Why pray for comfort after mass shootings when we could act instead?
I don't care whether the evil maniac who slaughtered at least 58 people in Las Vegas was a Muslim or a Christian, a Democrat or a Republican, a bigot or a terrorist.
I don't care whether you call what he did -- the worst mass shooting in American history -- a terror attack or an act of radical Islamic terrorism or a massacre or a hate crime.
What I care about is this: Without legally purchased military-style rifles, he would've just been a guy sitting in a hotel room.
Those first three paragraphs are almost exactly what I wrote on June 16, 2016, after 49 people were gunned down in an Orlando gay bar. Only a few things changed: the number killed, which has gone up; the location of the shooting; "rifle" to "rifles" because this shooter had several; and where the shooter was located -- a hotel room instead of a bar.
I'm sure at some point, in a month or a year or two years, I'll be able to write those same three paragraphs again, with minor changes to update the details of the new worst mass shooting in American history. And that's because the only thing more consistent than mass shootings is our unwillingness to learn anything from such tragedies.
Already we've been told the attack in Las Vegas, which also left more than 500 people at an outdoor concert injured, was an act of pure evil, and that evil can't be legislated. Already we've been told it's too soon to talk about gun control. Already we've been instructed that the only appropriate response, now and forever, is to send thoughts and prayers.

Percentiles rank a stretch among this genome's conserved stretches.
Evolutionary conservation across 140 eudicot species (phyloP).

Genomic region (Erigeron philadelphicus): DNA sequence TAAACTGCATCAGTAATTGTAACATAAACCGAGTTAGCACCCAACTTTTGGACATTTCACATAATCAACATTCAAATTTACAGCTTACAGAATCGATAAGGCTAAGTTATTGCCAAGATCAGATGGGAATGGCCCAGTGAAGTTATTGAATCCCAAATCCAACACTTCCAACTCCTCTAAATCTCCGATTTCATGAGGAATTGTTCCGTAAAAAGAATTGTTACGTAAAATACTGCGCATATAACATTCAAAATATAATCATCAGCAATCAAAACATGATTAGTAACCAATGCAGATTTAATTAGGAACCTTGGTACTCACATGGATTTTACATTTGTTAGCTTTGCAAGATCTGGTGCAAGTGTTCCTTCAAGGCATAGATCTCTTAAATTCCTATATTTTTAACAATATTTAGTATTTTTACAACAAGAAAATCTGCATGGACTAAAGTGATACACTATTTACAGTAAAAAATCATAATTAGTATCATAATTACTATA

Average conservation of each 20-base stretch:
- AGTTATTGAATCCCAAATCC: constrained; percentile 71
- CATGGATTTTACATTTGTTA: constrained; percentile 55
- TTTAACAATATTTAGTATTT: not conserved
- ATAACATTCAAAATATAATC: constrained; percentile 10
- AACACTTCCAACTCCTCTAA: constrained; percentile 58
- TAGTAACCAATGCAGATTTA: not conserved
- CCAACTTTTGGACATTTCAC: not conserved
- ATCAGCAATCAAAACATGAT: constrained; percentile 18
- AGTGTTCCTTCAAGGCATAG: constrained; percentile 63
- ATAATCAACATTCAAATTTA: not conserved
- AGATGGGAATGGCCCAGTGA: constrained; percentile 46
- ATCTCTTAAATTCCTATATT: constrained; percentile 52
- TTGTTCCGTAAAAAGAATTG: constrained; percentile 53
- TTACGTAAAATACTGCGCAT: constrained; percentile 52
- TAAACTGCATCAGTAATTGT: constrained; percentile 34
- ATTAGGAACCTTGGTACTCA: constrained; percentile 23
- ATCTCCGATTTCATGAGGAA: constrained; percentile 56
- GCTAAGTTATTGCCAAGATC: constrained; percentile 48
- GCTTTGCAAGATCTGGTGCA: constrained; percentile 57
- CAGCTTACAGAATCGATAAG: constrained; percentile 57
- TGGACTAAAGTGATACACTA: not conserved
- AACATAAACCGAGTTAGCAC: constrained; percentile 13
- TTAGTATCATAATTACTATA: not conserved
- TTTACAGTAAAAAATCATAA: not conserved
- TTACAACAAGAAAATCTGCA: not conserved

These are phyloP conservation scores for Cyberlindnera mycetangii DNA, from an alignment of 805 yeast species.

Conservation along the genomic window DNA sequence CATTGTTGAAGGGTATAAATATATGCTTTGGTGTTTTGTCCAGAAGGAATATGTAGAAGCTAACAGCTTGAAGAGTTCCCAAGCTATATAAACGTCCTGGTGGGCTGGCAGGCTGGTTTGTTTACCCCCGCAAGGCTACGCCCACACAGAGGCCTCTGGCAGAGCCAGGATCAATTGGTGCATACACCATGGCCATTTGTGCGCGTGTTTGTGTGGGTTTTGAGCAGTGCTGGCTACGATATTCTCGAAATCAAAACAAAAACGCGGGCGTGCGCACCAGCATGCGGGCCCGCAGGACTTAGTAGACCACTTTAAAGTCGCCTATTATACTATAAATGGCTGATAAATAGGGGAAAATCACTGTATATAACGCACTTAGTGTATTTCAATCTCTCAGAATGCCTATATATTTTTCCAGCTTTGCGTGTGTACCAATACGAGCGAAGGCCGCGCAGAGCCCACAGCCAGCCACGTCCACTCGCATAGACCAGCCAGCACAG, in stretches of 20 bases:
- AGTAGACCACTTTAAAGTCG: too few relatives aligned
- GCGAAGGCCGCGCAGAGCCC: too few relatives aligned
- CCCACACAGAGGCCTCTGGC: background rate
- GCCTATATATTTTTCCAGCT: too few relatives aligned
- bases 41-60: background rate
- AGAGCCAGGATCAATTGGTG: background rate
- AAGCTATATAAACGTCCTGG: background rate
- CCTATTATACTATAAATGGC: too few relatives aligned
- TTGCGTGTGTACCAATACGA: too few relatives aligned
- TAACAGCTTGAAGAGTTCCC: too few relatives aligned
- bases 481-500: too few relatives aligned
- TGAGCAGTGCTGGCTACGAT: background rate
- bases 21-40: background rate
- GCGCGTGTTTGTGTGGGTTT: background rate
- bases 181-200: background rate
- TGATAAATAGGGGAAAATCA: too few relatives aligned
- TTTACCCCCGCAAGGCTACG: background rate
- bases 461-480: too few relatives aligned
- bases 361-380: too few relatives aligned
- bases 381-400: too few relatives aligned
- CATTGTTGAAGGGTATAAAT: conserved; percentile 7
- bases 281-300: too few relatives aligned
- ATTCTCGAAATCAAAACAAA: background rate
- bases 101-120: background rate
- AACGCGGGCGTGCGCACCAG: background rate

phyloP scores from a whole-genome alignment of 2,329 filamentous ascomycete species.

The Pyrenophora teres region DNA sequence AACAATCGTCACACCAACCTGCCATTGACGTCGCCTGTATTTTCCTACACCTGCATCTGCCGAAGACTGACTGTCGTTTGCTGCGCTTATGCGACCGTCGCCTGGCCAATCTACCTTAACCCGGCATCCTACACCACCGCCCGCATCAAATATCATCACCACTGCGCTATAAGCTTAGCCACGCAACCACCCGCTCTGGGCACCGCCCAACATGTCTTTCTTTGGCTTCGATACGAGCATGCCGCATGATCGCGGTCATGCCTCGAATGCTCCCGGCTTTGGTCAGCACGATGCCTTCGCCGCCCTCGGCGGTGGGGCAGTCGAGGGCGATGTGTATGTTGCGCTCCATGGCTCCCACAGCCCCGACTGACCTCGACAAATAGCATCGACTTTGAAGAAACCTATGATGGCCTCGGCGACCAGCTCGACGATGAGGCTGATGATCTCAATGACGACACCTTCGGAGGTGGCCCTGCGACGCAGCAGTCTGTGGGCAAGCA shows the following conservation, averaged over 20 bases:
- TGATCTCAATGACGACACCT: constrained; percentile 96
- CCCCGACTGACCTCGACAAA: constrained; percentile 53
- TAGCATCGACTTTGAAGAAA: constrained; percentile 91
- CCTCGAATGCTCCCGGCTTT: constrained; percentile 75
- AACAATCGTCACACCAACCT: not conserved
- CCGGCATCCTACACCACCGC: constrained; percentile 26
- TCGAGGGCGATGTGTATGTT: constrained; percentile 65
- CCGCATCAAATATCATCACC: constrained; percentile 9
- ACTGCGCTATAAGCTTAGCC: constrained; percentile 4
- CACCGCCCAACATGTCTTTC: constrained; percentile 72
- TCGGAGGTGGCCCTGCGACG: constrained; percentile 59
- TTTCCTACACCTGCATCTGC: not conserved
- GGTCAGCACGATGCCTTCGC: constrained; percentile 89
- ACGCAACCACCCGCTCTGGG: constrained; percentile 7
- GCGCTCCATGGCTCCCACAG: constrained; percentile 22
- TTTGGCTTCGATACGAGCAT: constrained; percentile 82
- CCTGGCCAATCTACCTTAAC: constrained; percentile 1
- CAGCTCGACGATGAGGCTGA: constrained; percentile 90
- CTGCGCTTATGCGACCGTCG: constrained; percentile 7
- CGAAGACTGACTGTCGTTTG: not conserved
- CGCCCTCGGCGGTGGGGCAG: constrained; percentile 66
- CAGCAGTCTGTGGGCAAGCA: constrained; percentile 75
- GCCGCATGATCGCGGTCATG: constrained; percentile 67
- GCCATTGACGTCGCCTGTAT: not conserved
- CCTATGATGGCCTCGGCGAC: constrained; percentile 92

I have to imagine that God, at this point in America's violent history, has heard enough prayers and is waiting for some to realize that humans were given brains and common sense with the expectation that those things would come in handy. Maybe God is wondering why we keep praying and don't start using our heads.
We'll learn more in the days to come about Stephen Craig Paddock, the 64-year-old Nevadan who, from the 32nd-floor of the Mandalay Bay Resort and Casino, opened fire on a crowd at an outdoor country music concert. We'll learn where and how he got the guns -- as many as 10, according to authorities -- and whether he modified any of them from semi-automatic to fully automatic, increasing the speed with which he could murder innocents.
We'll learn what drove him, though as Las Vegas Sheriff Joseph Lombardo said Monday: "I can't get inside the mind of a psychopath."
We'll hear devastating stories of the victims and their families and uplifting stories of the bravery and compassion of first responders.